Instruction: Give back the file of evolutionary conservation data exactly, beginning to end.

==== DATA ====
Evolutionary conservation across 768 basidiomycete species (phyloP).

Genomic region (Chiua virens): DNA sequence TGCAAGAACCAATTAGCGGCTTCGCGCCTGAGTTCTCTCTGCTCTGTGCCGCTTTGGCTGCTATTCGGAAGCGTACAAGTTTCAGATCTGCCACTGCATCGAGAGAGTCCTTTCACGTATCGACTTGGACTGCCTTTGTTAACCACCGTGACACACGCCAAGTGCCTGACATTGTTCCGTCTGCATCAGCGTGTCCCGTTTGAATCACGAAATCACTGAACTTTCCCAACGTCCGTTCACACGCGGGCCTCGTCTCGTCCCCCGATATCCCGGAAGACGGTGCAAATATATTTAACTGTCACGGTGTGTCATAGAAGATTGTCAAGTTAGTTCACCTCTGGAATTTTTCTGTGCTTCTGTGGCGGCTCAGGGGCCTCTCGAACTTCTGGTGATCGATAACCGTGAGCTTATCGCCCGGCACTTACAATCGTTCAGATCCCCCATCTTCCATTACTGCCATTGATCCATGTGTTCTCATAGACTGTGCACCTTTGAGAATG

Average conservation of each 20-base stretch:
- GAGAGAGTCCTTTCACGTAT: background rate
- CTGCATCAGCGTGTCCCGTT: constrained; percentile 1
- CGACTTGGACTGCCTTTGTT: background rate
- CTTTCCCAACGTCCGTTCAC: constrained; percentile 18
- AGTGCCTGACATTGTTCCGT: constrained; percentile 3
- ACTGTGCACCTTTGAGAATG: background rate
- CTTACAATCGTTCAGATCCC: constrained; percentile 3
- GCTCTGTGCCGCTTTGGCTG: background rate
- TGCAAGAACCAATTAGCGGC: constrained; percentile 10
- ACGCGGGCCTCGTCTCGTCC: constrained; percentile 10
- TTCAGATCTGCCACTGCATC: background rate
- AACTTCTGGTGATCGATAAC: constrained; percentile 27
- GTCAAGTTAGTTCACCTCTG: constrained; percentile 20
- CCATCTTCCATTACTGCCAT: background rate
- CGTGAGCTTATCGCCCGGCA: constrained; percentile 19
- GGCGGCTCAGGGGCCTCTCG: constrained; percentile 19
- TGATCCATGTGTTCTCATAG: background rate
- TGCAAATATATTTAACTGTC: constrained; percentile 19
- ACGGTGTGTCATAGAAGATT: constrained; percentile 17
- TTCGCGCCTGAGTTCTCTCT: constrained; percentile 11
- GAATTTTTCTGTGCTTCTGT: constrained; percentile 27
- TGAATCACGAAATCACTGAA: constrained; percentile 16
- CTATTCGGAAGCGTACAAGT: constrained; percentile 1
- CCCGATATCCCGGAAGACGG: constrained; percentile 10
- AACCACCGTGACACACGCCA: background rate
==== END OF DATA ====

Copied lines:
Evolutionary conservation across 768 basidiomycete species (phyloP).

Genomic region (Chiua virens): DNA sequence TGCAAGAACCAATTAGCGGCTTCGCGCCTGAGTTCTCTCTGCTCTGTGCCGCTTTGGCTGCTATTCGGAAGCGTACAAGTTTCAGATCTGCCACTGCATCGAGAGAGTCCTTTCACGTATCGACTTGGACTGCCTTTGTTAACCACCGTGACACACGCCAAGTGCCTGACATTGTTCCGTCTGCATCAGCGTGTCCCGTTTGAATCACGAAATCACTGAACTTTCCCAACGTCCGTTCACACGCGGGCCTCGTCTCGTCCCCCGATATCCCGGAAGACGGTGCAAATATATTTAACTGTCACGGTGTGTCATAGAAGATTGTCAAGTTAGTTCACCTCTGGAATTTTTCTGTGCTTCTGTGGCGGCTCAGGGGCCTCTCGAACTTCTGGTGATCGATAACCGTGAGCTTATCGCCCGGCACTTACAATCGTTCAGATCCCCCATCTTCCATTACTGCCATTGATCCATGTGTTCTCATAGACTGTGCACCTTTGAGAATG

Average conservation of each 20-base stretch:
- GAGAGAGTCCTTTCACGTAT: background rate
- CTGCATCAGCGTGTCCCGTT: constrained; percentile 1
- CGACTTGGACTGCCTTTGTT: background rate
- CTTTCCCAACGTCCGTTCAC: constrained; percentile 18
- AGTGCCTGACATTGTTCCGT: constrained; percentile 3
- ACTGTGCACCTTTGAGAATG: background rate
- CTTACAATCGTTCAGATCCC: constrained; percentile 3
- GCTCTGTGCCGCTTTGGCTG: background rate
- TGCAAGAACCAATTAGCGGC: constrained; percentile 10
- ACGCGGGCCTCGTCTCGTCC: constrained; percentile 10
- TTCAGATCTGCCACTGCATC: background rate
- AACTTCTGGTGATCGATAAC: constrained; percentile 27
- GTCAAGTTAGTTCACCTCTG: constrained; percentile 20
- CCATCTTCCATTACTGCCAT: background rate
- CGTGAGCTTATCGCCCGGCA: constrained; percentile 19
- GGCGGCTCAGGGGCCTCTCG: constrained; percentile 19
- TGATCCATGTGTTCTCATAG: background rate
- TGCAAATATATTTAACTGTC: constrained; percentile 19
- ACGGTGTGTCATAGAAGATT: constrained; percentile 17
- TTCGCGCCTGAGTTCTCTCT: constrained; percentile 11
- GAATTTTTCTGTGCTTCTGT: constrained; percentile 27
- TGAATCACGAAATCACTGAA: constrained; percentile 16
- CTATTCGGAAGCGTACAAGT: constrained; percentile 1
- CCCGATATCCCGGAAGACGG: constrained; percentile 10
- AACCACCGTGACACACGCCA: background rate